[TUHS] Etymology of the open file table?

Dan Cross crossd at gmail.com
Thu Mar 24 05:48:34 AEST 2016

Thanks, all. I kind of figured it was something like that....

On Tue, Mar 22, 2016 at 12:11 AM, Warner Losh <imp at bsdimp.com> wrote:

> > On Mar 21, 2016, at 10:00 PM, John Cowan <cowan at mercury.ccil.org> wrote:
> >
> > Dan Cross scripsit:
> >
> >> Those file structures are collected into a single, global table. The
> >> question is why this latter table? One could rather imagine an
> >> implementation where open() allocates (e.g., via malloc()) a new 'struct
> >> file' that contains as a structure field an 'int refcnt' that is
> >> incremented when a descriptor is dup()'d or as a side-effect of a
> fork(),
> >> and is decremented as a result of a close(); when 'refcnt' drops to
> zero,
> >> the structure could be freed with e.g. 'mfree'. What is the benefit of
> >> 'struct file file[];'?
> >
> > Sure you could, but it would be more complex, slower, and less robust.
> > "When in doubt, use brute force."  --ken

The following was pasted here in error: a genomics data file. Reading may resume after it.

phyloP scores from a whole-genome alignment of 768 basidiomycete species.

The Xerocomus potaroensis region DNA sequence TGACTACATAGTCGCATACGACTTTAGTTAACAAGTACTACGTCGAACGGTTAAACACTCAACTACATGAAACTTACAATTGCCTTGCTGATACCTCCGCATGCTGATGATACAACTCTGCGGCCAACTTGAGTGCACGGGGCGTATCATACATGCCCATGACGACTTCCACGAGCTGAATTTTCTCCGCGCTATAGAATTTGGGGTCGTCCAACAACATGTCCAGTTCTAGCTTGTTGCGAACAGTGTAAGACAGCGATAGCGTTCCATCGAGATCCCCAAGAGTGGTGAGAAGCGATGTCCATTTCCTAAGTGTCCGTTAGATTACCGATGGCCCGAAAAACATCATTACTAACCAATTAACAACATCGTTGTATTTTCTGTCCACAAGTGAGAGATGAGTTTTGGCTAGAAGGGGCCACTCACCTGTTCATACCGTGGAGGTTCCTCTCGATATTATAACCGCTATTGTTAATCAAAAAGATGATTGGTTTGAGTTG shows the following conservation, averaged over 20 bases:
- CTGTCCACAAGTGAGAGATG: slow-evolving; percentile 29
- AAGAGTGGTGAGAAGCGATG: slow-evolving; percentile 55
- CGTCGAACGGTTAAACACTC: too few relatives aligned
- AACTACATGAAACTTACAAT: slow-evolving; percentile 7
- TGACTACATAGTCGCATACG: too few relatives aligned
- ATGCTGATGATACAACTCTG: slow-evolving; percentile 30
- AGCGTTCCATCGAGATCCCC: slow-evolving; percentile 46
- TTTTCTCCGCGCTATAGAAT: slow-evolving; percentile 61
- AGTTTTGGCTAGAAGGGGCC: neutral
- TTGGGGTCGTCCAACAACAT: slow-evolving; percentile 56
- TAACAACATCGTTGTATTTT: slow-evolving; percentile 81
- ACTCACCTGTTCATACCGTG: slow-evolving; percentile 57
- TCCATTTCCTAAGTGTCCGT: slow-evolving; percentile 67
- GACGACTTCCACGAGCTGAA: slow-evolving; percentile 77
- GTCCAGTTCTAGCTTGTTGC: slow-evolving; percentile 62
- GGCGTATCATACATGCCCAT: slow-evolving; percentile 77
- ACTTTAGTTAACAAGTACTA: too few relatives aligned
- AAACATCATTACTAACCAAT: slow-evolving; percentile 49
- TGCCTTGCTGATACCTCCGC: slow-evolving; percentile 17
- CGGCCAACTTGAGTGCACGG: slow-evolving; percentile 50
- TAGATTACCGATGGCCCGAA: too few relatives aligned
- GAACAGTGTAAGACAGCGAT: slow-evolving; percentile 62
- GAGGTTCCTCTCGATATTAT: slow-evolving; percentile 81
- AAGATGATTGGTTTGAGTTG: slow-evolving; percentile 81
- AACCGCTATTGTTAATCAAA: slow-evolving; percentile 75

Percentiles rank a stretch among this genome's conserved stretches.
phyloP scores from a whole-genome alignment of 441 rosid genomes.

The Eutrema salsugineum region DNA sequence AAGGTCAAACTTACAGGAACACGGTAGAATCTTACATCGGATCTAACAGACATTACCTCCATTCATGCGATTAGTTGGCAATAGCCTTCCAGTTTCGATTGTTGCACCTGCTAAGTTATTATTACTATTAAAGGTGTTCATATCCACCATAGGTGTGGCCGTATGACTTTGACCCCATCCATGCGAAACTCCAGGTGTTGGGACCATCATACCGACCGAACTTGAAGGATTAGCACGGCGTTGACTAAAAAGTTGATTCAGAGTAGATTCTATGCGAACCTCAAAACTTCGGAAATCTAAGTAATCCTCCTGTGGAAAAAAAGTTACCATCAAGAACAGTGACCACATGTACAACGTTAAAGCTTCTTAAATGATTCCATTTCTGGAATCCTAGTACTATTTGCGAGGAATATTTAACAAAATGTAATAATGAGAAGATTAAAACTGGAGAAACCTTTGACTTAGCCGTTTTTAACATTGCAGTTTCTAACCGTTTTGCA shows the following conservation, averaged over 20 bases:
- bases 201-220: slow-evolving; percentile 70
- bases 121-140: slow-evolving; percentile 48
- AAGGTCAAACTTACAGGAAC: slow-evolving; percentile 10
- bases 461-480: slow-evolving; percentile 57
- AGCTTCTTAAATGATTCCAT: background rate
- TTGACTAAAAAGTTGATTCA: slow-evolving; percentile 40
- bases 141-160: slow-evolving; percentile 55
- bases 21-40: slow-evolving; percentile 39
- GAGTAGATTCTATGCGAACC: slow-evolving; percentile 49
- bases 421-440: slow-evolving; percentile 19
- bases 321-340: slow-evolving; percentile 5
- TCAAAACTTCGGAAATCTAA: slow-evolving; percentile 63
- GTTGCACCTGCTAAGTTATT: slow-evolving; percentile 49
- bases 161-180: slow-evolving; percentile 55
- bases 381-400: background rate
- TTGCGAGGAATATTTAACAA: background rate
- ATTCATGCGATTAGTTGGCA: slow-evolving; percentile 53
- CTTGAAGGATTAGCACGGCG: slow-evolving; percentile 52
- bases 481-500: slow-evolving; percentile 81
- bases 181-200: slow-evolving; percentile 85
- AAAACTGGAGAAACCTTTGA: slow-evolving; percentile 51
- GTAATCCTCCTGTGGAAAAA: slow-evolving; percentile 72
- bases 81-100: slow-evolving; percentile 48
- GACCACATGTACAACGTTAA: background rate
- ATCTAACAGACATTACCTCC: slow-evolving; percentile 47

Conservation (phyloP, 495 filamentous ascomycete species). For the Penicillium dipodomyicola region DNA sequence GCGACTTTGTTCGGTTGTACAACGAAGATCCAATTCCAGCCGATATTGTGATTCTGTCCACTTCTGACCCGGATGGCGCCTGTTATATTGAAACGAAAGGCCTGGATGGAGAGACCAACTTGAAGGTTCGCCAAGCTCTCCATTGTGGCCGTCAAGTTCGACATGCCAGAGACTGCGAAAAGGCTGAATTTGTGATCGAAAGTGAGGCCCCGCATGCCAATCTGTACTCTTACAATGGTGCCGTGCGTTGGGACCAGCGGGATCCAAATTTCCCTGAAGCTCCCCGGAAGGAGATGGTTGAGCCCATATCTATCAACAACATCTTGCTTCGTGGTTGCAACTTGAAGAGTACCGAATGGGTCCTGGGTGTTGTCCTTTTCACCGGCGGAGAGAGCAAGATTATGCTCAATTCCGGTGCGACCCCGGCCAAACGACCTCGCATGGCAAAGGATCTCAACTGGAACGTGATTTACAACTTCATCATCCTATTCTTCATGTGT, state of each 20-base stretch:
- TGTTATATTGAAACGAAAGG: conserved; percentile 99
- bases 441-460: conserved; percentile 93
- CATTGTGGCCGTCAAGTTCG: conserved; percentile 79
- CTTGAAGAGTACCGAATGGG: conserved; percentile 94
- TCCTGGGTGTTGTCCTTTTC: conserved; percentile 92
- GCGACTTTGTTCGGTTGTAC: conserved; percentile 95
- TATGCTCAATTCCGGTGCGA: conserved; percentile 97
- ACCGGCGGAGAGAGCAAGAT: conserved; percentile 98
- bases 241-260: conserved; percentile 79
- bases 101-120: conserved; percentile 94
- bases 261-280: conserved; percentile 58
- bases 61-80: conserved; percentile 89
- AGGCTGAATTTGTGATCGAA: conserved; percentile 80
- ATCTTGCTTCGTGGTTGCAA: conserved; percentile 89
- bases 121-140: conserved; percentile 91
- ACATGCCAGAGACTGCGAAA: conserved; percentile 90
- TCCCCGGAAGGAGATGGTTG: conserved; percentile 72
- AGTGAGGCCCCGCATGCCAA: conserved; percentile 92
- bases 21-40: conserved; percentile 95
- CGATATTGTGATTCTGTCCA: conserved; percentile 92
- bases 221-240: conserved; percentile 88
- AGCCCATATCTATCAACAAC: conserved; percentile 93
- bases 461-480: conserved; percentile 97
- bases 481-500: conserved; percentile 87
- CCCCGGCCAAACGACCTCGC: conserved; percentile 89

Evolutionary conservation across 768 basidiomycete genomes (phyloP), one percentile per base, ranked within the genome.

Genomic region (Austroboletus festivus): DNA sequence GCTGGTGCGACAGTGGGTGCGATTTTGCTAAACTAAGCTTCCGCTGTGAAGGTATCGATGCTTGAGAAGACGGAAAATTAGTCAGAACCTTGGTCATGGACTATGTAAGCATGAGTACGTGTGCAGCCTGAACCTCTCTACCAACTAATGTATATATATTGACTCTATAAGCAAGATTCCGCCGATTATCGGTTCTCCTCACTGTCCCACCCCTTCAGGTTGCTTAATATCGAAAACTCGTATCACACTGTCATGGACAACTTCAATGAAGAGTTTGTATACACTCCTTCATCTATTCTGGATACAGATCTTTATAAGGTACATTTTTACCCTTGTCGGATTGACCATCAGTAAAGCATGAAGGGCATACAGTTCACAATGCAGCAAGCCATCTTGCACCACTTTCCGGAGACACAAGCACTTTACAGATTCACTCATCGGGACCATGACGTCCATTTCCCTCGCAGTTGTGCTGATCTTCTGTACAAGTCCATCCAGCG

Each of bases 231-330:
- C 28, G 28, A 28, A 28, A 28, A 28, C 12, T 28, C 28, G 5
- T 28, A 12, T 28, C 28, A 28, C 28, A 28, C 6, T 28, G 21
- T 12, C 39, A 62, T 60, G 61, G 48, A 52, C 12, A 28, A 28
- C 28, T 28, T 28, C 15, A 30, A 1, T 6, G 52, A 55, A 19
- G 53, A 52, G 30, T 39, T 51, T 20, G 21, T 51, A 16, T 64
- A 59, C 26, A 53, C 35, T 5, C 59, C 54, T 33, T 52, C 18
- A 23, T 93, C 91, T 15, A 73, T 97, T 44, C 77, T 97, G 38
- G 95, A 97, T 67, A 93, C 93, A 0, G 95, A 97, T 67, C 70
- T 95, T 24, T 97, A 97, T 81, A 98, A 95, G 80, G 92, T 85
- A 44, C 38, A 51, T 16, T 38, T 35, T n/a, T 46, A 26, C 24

> And hard-coded limited, like the filesystem table, were all over the
> place in early OSes, mostly to cope with memory sharing on tiny
> RAM systems where it was better to just statically allocate things
> at compile time. This made the code simpler (and smaller) which
> made it both faster and allowed one to pack more functionality into
> the system. It was rare that you’d have so much memory you could
> take advantage of dynamic allocation. If you used all your file descriptors
> that were statically compiled into the kernel, chances are you wouldn’t
> have the address space to hold enough RAM to source and sink
> data to the files in question, nor deal with the connections between
> the file stable and the file system.
> Dynamic allocation, and moving away from static limits, only came
> about later, as memory sizes grew. It was this dynamic that made
> Ken’s advice such a win in the hardware of the day.
> Warner
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